Manitoba Hal Live in Ghent
The world has never been smaller. The musical world has never been larger.
I’ve been writing about roots music for sixteen years. Manitoba Hal has been releasing albums for a little more than that. We’ve never crossed paths. Until now.
Manitoba Hal Brolund has been making music for several decades, has released 15 albums, and has travelled the world playing the blues on his ukulele. See…that last world surprised you, too—proving again that there is always someone new to hear and something worthwhile to discover.
Manitoba-raised, Nova Scotian by choice, Brolund traveled to Belgium a year ago, and this two-disc set sounds like a fairly true representation of the performance he did that April evening at the Missy Sippy Blues & Roots Club in Ghent. It is well-worth investigating.
Establishing himself from the start, Manitoba Hal cuts through “Come On In My Kitchen” before easing into the darkness of Tom Waits’ finest song, “Way Down in the Hole.” Manitoba Hal performs unaccompanied, so it rests entirely on his own musicianship, looped rhythms, gravel-worn voice, and charm to keep the listener enthralled, and from the enthusiastic audience response recorded herein, one has to suggest that he succeeded.
The set is a mix of covers and originals, but since I am by no means a blues expert—and I’ve only just been introduced to Manitoba Hal—I can’t be definitive in which is what. Well-known sounds abound as “St. James Infirmary,” “They’re Red Hot,” “My Creole Belle,” “Let the Mermaids Flirt With Me,” and “Baby, Please Don’t Go” are intermixed with material with which I am less familiar.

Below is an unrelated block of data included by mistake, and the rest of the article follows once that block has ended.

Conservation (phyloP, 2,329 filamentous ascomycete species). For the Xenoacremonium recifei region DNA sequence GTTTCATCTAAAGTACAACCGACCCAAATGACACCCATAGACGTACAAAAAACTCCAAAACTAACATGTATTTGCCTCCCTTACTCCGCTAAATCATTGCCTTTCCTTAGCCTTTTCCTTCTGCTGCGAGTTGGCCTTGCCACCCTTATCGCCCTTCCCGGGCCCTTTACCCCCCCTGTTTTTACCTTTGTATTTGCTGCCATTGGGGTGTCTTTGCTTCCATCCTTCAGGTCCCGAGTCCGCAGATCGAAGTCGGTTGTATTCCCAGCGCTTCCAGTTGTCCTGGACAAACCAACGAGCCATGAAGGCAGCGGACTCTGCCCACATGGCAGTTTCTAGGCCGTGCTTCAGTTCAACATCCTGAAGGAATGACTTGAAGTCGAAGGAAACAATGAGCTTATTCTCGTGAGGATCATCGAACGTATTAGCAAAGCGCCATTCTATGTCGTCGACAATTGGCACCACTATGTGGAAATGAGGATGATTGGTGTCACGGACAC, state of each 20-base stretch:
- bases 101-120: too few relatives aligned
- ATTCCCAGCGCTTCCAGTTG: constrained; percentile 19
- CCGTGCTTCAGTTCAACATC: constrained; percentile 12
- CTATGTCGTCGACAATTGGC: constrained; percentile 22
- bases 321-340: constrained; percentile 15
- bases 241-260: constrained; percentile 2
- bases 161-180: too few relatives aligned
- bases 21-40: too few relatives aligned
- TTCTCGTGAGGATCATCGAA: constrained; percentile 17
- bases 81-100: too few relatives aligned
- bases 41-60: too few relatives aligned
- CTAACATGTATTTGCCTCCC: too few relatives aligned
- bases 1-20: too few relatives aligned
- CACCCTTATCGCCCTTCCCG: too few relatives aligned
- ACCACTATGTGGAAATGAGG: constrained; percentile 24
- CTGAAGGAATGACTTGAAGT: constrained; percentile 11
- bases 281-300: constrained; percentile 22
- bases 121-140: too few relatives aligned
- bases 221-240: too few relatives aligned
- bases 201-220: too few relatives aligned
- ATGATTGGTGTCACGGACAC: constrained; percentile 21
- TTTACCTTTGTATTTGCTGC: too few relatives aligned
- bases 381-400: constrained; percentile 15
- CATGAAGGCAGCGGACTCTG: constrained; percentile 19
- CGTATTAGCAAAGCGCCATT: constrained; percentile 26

Robert Johnson’s “Sweet Home Chicago” allows Manitoba Hal to explore the range of his instrument on a number with which all blues listeners are cognizant. “Ain’t No Grave” is sparsely played, but effectively delivered. One of the more hypnotising numbers featured is “Dancing in the Moonlight” (not the King Harvest song.)
The featured evening closes with two indispensable blues of very different derivation, “Who Do You Love” and “The Thrill is Gone.” Within these ten minutes, the measure of Manitoba Hal is confirmed. Keeping a steady bass line going via looping while playing the notes over-top, Hal gets pretty gritty on “Who Do You Love.” Closing with “The Thrill is Gone,” Hal visits uptown for a few moments, demonstrating his dexterity and aptitude in revealing different aspects of the blues.
On a ukulele.